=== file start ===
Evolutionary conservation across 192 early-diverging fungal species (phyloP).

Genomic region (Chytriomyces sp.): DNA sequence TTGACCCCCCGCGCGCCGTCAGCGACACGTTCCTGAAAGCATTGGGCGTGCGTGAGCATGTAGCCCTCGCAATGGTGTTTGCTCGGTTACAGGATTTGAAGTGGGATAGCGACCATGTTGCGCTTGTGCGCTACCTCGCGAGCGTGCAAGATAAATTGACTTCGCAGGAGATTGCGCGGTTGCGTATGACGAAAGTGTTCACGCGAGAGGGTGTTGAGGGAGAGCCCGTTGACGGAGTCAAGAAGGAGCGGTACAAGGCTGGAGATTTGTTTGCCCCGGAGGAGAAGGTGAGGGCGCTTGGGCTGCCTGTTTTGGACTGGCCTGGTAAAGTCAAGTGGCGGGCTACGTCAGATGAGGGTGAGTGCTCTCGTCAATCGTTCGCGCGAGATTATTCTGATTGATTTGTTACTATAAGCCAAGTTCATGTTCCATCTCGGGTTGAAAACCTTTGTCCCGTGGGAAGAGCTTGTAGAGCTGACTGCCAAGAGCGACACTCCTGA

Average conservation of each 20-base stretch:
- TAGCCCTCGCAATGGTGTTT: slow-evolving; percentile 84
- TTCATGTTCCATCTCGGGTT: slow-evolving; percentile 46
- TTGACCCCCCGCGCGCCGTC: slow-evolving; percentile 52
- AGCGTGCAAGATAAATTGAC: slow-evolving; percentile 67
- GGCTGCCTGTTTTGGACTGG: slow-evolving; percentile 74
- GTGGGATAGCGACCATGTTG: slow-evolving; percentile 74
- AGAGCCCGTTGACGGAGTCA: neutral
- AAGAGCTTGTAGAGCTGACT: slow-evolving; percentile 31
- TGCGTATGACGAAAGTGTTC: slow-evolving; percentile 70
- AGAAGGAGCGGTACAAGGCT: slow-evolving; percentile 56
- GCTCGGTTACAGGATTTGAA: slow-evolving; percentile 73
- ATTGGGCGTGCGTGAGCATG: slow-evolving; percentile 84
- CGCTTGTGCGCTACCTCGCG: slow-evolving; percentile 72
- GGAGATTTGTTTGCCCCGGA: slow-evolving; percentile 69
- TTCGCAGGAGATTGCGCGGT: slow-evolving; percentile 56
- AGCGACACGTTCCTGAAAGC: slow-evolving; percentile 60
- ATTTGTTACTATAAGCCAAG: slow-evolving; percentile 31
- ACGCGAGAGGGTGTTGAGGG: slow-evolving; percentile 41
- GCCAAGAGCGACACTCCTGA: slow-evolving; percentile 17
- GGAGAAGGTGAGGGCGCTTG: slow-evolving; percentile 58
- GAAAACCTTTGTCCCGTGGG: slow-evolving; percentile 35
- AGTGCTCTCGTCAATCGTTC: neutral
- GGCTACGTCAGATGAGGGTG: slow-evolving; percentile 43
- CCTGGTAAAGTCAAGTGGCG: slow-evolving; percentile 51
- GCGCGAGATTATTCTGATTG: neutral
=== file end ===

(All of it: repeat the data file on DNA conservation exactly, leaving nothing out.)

Evolutionary conservation across 192 early-diverging fungal species (phyloP).

Genomic region (Chytriomyces sp.): DNA sequence TTGACCCCCCGCGCGCCGTCAGCGACACGTTCCTGAAAGCATTGGGCGTGCGTGAGCATGTAGCCCTCGCAATGGTGTTTGCTCGGTTACAGGATTTGAAGTGGGATAGCGACCATGTTGCGCTTGTGCGCTACCTCGCGAGCGTGCAAGATAAATTGACTTCGCAGGAGATTGCGCGGTTGCGTATGACGAAAGTGTTCACGCGAGAGGGTGTTGAGGGAGAGCCCGTTGACGGAGTCAAGAAGGAGCGGTACAAGGCTGGAGATTTGTTTGCCCCGGAGGAGAAGGTGAGGGCGCTTGGGCTGCCTGTTTTGGACTGGCCTGGTAAAGTCAAGTGGCGGGCTACGTCAGATGAGGGTGAGTGCTCTCGTCAATCGTTCGCGCGAGATTATTCTGATTGATTTGTTACTATAAGCCAAGTTCATGTTCCATCTCGGGTTGAAAACCTTTGTCCCGTGGGAAGAGCTTGTAGAGCTGACTGCCAAGAGCGACACTCCTGA

Average conservation of each 20-base stretch:
- TAGCCCTCGCAATGGTGTTT: slow-evolving; percentile 84
- TTCATGTTCCATCTCGGGTT: slow-evolving; percentile 46
- TTGACCCCCCGCGCGCCGTC: slow-evolving; percentile 52
- AGCGTGCAAGATAAATTGAC: slow-evolving; percentile 67
- GGCTGCCTGTTTTGGACTGG: slow-evolving; percentile 74
- GTGGGATAGCGACCATGTTG: slow-evolving; percentile 74
- AGAGCCCGTTGACGGAGTCA: neutral
- AAGAGCTTGTAGAGCTGACT: slow-evolving; percentile 31
- TGCGTATGACGAAAGTGTTC: slow-evolving; percentile 70
- AGAAGGAGCGGTACAAGGCT: slow-evolving; percentile 56
- GCTCGGTTACAGGATTTGAA: slow-evolving; percentile 73
- ATTGGGCGTGCGTGAGCATG: slow-evolving; percentile 84
- CGCTTGTGCGCTACCTCGCG: slow-evolving; percentile 72
- GGAGATTTGTTTGCCCCGGA: slow-evolving; percentile 69
- TTCGCAGGAGATTGCGCGGT: slow-evolving; percentile 56
- AGCGACACGTTCCTGAAAGC: slow-evolving; percentile 60
- ATTTGTTACTATAAGCCAAG: slow-evolving; percentile 31
- ACGCGAGAGGGTGTTGAGGG: slow-evolving; percentile 41
- GCCAAGAGCGACACTCCTGA: slow-evolving; percentile 17
- GGAGAAGGTGAGGGCGCTTG: slow-evolving; percentile 58
- GAAAACCTTTGTCCCGTGGG: slow-evolving; percentile 35
- AGTGCTCTCGTCAATCGTTC: neutral
- GGCTACGTCAGATGAGGGTG: slow-evolving; percentile 43
- CCTGGTAAAGTCAAGTGGCG: slow-evolving; percentile 51
- GCGCGAGATTATTCTGATTG: neutral